New Climate Economy: Cities Research Programme

The cities research programme

The New Climate Economy (NCE) is the flagship project of the Global Commission on the Economy and Climate. LSE Cities lead the NCE research programme on cities from 2013 – 2014, which has since expanded into the NCE Coalition for Urban Transitions.

The New Climate Economy (NCE) is the Commission’s flagship project. The project is being undertaken by a global partnership of research institutes and supported by an Advisory Panel of world-leading economists, chaired by Lord Nicholas Stern. The project has been set up to provide independent and authoritative evidence on the relationship between actions which can strengthen economic performance and those which reduce the risk of dangerous climate change, and to influence global debate about the future of economic growth and climate action.

The NCE Cities research studies and the NCE report, ‘Better Growth, Better Climate‘ is available to download. The report recommends that in order to create better growth and a safer climate, action should focus on three key economic systems: Cities, Land Use and Energy; and three drivers of change: Resource Efficiency, Infrastructure Investment and Innovation.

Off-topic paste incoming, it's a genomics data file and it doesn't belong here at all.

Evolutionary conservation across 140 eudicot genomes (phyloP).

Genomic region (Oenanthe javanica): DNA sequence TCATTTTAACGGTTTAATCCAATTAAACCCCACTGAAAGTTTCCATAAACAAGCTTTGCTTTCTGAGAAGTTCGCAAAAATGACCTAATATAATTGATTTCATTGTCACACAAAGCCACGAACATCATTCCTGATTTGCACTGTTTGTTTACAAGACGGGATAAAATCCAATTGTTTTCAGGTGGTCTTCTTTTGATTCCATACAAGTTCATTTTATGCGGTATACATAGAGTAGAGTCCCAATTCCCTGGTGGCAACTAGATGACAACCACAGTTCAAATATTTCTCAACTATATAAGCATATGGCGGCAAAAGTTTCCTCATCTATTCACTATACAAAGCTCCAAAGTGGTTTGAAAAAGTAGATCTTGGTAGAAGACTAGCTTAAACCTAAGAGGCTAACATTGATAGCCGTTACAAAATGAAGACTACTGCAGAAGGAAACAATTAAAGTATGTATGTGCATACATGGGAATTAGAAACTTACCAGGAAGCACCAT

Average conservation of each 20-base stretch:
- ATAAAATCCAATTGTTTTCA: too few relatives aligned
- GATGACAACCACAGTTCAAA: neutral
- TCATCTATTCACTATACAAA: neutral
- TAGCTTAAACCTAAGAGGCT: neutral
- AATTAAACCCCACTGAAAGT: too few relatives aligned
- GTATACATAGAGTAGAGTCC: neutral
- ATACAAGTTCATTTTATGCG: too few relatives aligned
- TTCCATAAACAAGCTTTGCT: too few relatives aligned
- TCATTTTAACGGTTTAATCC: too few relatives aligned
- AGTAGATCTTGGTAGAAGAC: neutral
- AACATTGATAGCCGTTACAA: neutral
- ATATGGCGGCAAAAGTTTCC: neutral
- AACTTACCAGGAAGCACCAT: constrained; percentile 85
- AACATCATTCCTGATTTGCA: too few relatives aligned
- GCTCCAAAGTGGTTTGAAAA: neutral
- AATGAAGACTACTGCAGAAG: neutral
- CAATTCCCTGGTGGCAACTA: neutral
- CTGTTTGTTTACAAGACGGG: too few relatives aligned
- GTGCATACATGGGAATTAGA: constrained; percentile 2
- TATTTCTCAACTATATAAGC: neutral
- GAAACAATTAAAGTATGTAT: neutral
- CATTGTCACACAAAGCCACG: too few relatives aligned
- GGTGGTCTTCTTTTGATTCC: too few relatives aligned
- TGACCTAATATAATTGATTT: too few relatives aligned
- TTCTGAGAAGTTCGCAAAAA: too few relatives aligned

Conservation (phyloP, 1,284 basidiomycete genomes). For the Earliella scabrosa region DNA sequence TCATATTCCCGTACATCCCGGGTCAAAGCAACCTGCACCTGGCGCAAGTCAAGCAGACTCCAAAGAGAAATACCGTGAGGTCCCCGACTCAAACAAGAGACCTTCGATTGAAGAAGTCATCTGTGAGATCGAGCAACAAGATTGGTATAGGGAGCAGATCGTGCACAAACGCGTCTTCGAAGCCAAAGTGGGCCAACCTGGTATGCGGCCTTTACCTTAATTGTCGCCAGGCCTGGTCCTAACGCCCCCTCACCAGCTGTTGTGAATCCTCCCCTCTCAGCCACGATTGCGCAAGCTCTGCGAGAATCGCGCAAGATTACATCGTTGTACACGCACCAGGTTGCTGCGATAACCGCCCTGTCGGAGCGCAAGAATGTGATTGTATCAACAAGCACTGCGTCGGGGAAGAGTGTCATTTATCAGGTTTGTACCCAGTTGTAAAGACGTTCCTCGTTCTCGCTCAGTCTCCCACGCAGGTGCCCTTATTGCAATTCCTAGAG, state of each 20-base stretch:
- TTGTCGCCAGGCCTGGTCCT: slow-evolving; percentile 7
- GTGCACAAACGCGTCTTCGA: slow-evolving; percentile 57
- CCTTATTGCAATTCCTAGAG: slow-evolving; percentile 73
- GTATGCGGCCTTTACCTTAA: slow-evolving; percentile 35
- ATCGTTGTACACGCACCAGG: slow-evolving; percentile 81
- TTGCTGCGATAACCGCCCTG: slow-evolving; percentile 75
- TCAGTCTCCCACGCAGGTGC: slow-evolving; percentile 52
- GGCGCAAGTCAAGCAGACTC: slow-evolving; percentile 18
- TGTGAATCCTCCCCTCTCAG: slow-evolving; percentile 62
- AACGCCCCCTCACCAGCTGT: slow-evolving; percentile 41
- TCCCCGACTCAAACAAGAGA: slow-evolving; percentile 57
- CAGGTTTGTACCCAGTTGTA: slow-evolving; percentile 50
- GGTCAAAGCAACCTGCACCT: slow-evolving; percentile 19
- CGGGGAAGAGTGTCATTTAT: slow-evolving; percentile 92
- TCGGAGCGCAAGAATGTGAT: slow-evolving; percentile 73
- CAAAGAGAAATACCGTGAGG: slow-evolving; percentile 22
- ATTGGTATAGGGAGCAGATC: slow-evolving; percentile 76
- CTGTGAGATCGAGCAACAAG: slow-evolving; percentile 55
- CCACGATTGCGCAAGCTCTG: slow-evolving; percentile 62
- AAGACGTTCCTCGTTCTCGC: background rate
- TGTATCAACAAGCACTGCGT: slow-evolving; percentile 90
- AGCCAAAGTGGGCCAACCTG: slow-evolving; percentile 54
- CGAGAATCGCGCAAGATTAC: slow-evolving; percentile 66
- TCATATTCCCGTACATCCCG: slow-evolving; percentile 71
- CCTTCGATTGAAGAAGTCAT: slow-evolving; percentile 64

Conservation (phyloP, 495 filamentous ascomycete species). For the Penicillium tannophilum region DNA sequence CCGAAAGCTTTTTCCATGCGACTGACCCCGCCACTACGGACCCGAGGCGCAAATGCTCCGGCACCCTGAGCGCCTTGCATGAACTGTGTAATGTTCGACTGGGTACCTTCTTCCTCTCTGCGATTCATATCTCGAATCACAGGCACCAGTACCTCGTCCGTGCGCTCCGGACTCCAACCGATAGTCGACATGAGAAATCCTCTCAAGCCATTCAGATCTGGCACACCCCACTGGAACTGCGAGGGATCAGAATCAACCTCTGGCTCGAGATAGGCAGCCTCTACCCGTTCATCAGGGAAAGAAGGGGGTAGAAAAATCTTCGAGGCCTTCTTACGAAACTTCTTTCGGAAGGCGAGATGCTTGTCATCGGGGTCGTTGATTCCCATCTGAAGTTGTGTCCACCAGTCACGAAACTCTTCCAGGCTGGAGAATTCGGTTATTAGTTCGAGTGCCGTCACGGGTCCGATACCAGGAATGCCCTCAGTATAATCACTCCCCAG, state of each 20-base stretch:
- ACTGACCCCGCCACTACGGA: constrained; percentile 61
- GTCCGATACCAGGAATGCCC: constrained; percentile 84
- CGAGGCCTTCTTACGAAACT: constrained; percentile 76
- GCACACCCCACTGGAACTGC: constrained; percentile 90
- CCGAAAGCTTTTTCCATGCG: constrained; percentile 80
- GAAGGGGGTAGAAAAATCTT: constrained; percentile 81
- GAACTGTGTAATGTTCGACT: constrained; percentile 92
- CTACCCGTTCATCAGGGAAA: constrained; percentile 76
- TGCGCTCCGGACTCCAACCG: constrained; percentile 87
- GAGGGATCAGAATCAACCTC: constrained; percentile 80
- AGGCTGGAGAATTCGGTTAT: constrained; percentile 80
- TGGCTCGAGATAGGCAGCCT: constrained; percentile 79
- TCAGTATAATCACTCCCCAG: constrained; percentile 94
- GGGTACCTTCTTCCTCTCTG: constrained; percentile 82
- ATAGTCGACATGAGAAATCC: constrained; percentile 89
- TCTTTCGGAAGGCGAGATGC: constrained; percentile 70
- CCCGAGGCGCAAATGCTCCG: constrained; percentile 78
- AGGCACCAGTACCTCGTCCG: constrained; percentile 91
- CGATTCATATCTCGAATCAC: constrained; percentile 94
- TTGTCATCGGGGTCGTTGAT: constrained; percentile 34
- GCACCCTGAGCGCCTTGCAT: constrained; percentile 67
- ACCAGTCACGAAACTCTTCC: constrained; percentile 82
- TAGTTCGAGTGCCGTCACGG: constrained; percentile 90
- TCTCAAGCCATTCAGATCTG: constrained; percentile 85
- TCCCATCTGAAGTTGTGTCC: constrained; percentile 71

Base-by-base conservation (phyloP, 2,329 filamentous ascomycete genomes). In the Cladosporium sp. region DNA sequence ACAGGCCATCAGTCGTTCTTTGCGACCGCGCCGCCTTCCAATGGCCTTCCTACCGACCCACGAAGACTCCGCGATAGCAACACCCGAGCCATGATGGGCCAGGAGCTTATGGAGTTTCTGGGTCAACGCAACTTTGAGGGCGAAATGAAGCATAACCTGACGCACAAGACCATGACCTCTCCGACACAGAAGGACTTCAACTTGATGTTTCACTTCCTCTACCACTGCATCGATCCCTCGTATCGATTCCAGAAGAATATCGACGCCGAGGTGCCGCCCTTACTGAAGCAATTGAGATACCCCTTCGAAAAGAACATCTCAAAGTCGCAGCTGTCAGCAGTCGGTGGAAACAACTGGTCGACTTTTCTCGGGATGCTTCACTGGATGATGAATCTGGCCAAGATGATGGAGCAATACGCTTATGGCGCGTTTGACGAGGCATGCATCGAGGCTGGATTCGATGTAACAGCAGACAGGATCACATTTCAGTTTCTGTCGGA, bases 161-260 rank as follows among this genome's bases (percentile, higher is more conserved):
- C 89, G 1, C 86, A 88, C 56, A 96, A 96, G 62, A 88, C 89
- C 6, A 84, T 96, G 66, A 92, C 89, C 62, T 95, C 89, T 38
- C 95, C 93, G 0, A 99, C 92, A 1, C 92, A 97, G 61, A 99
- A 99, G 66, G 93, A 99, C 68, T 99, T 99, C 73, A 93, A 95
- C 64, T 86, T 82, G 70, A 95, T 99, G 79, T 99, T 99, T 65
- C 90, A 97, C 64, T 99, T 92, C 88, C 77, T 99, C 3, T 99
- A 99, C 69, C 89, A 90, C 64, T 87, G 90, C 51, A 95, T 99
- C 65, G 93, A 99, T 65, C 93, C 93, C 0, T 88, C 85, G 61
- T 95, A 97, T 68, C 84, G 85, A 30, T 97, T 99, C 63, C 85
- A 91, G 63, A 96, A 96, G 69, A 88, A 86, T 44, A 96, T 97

The NCE Cities research programme

LSE Cities lead the NCE research programme on cities. Other key institutions involved in the cities programme included the World Resources Institute (US), the Indian Council for Research on International Economic Relations (India), Stockholm Environment Institute (Sweden) and Tsinghua University (China). The cities research programme for NCE was led by Graham Floater and Philipp Rode.

The cities research  assembled the evidence base on the economic opportunities, risks and barriers to cities in taking climate action. This was used to shape the findings and recommendations of the Global Commission.

The research programme was designed to be grounded in the priorities of economic decision makers. It therefore focused on how cities can achieve core economic objectives in the context of increased climate risk.

The project’s starting point was to engage directly with the goals and perspectives of key decision-makers: finance and economic ministries at the national level, city mayors and those who take major investment decisions in and around cities. The research aimed to take a rigorously objective and evidence-based approach, independently assessing the evidence from all sides of the debate.

Research reports